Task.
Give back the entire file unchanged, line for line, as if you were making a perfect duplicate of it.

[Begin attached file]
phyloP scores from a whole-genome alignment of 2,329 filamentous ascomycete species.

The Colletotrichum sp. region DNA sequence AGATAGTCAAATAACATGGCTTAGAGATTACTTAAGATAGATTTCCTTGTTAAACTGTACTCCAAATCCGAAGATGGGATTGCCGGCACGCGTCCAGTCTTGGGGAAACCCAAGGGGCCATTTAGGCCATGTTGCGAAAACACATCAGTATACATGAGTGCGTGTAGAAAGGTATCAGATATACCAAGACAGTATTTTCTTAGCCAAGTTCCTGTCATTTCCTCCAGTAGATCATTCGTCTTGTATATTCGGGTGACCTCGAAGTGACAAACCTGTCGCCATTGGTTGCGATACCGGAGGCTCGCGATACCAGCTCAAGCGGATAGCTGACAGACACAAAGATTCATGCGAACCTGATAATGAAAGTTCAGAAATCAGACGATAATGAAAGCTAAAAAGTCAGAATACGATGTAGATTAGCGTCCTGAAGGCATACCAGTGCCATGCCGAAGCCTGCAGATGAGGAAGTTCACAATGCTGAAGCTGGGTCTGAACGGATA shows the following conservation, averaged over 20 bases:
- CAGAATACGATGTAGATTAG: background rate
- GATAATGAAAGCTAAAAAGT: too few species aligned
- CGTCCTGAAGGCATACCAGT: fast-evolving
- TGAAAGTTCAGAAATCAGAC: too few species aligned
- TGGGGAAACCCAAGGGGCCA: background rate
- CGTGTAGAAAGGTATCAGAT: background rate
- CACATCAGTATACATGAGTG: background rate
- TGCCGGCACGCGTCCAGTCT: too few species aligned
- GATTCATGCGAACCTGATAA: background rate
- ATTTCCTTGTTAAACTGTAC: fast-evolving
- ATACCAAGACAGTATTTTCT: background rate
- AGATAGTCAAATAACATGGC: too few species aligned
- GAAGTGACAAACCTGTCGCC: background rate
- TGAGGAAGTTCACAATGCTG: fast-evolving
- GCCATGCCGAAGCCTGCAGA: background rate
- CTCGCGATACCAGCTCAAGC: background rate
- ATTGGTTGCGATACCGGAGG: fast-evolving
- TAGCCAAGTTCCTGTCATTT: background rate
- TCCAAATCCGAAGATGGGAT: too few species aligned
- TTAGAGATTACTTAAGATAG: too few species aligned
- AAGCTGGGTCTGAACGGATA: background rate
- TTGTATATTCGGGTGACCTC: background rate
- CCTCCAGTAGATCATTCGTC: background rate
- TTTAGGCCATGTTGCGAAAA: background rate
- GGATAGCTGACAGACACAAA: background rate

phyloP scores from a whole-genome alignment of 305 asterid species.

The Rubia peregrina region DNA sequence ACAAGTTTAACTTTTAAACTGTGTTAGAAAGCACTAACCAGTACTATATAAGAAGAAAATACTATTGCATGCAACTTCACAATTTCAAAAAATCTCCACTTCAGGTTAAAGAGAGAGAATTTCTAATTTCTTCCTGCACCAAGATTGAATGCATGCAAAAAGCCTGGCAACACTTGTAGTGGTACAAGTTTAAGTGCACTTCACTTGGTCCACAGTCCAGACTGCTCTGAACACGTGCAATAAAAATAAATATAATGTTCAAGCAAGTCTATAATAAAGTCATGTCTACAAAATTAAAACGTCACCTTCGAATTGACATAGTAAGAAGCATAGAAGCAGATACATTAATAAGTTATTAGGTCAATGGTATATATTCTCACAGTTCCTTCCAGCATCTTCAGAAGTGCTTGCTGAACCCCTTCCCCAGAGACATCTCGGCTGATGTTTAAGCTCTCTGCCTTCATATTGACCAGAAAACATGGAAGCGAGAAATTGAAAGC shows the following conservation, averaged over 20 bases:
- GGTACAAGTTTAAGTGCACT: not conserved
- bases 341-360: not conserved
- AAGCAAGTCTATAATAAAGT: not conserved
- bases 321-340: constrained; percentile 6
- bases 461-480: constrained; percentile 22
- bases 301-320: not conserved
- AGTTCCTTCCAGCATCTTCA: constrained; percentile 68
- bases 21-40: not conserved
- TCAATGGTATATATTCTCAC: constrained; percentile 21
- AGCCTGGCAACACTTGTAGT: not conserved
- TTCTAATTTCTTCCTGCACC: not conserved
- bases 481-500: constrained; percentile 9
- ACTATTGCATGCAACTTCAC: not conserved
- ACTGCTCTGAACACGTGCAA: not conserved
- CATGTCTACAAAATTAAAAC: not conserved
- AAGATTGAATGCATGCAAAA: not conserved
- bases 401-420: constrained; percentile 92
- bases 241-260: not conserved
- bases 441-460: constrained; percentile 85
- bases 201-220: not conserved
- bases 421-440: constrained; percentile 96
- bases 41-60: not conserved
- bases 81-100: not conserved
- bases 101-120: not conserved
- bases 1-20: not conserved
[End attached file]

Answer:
phyloP scores from a whole-genome alignment of 2,329 filamentous ascomycete species.

The Colletotrichum sp. region DNA sequence AGATAGTCAAATAACATGGCTTAGAGATTACTTAAGATAGATTTCCTTGTTAAACTGTACTCCAAATCCGAAGATGGGATTGCCGGCACGCGTCCAGTCTTGGGGAAACCCAAGGGGCCATTTAGGCCATGTTGCGAAAACACATCAGTATACATGAGTGCGTGTAGAAAGGTATCAGATATACCAAGACAGTATTTTCTTAGCCAAGTTCCTGTCATTTCCTCCAGTAGATCATTCGTCTTGTATATTCGGGTGACCTCGAAGTGACAAACCTGTCGCCATTGGTTGCGATACCGGAGGCTCGCGATACCAGCTCAAGCGGATAGCTGACAGACACAAAGATTCATGCGAACCTGATAATGAAAGTTCAGAAATCAGACGATAATGAAAGCTAAAAAGTCAGAATACGATGTAGATTAGCGTCCTGAAGGCATACCAGTGCCATGCCGAAGCCTGCAGATGAGGAAGTTCACAATGCTGAAGCTGGGTCTGAACGGATA shows the following conservation, averaged over 20 bases:
- CAGAATACGATGTAGATTAG: background rate
- GATAATGAAAGCTAAAAAGT: too few species aligned
- CGTCCTGAAGGCATACCAGT: fast-evolving
- TGAAAGTTCAGAAATCAGAC: too few species aligned
- TGGGGAAACCCAAGGGGCCA: background rate
- CGTGTAGAAAGGTATCAGAT: background rate
- CACATCAGTATACATGAGTG: background rate
- TGCCGGCACGCGTCCAGTCT: too few species aligned
- GATTCATGCGAACCTGATAA: background rate
- ATTTCCTTGTTAAACTGTAC: fast-evolving
- ATACCAAGACAGTATTTTCT: background rate
- AGATAGTCAAATAACATGGC: too few species aligned
- GAAGTGACAAACCTGTCGCC: background rate
- TGAGGAAGTTCACAATGCTG: fast-evolving
- GCCATGCCGAAGCCTGCAGA: background rate
- CTCGCGATACCAGCTCAAGC: background rate
- ATTGGTTGCGATACCGGAGG: fast-evolving
- TAGCCAAGTTCCTGTCATTT: background rate
- TCCAAATCCGAAGATGGGAT: too few species aligned
- TTAGAGATTACTTAAGATAG: too few species aligned
- AAGCTGGGTCTGAACGGATA: background rate
- TTGTATATTCGGGTGACCTC: background rate
- CCTCCAGTAGATCATTCGTC: background rate
- TTTAGGCCATGTTGCGAAAA: background rate
- GGATAGCTGACAGACACAAA: background rate

phyloP scores from a whole-genome alignment of 305 asterid species.

The Rubia peregrina region DNA sequence ACAAGTTTAACTTTTAAACTGTGTTAGAAAGCACTAACCAGTACTATATAAGAAGAAAATACTATTGCATGCAACTTCACAATTTCAAAAAATCTCCACTTCAGGTTAAAGAGAGAGAATTTCTAATTTCTTCCTGCACCAAGATTGAATGCATGCAAAAAGCCTGGCAACACTTGTAGTGGTACAAGTTTAAGTGCACTTCACTTGGTCCACAGTCCAGACTGCTCTGAACACGTGCAATAAAAATAAATATAATGTTCAAGCAAGTCTATAATAAAGTCATGTCTACAAAATTAAAACGTCACCTTCGAATTGACATAGTAAGAAGCATAGAAGCAGATACATTAATAAGTTATTAGGTCAATGGTATATATTCTCACAGTTCCTTCCAGCATCTTCAGAAGTGCTTGCTGAACCCCTTCCCCAGAGACATCTCGGCTGATGTTTAAGCTCTCTGCCTTCATATTGACCAGAAAACATGGAAGCGAGAAATTGAAAGC shows the following conservation, averaged over 20 bases:
- GGTACAAGTTTAAGTGCACT: not conserved
- bases 341-360: not conserved
- AAGCAAGTCTATAATAAAGT: not conserved
- bases 321-340: constrained; percentile 6
- bases 461-480: constrained; percentile 22
- bases 301-320: not conserved
- AGTTCCTTCCAGCATCTTCA: constrained; percentile 68
- bases 21-40: not conserved
- TCAATGGTATATATTCTCAC: constrained; percentile 21
- AGCCTGGCAACACTTGTAGT: not conserved
- TTCTAATTTCTTCCTGCACC: not conserved
- bases 481-500: constrained; percentile 9
- ACTATTGCATGCAACTTCAC: not conserved
- ACTGCTCTGAACACGTGCAA: not conserved
- CATGTCTACAAAATTAAAAC: not conserved
- AAGATTGAATGCATGCAAAA: not conserved
- bases 401-420: constrained; percentile 92
- bases 241-260: not conserved
- bases 441-460: constrained; percentile 85
- bases 201-220: not conserved
- bases 421-440: constrained; percentile 96
- bases 41-60: not conserved
- bases 81-100: not conserved
- bases 101-120: not conserved
- bases 1-20: not conserved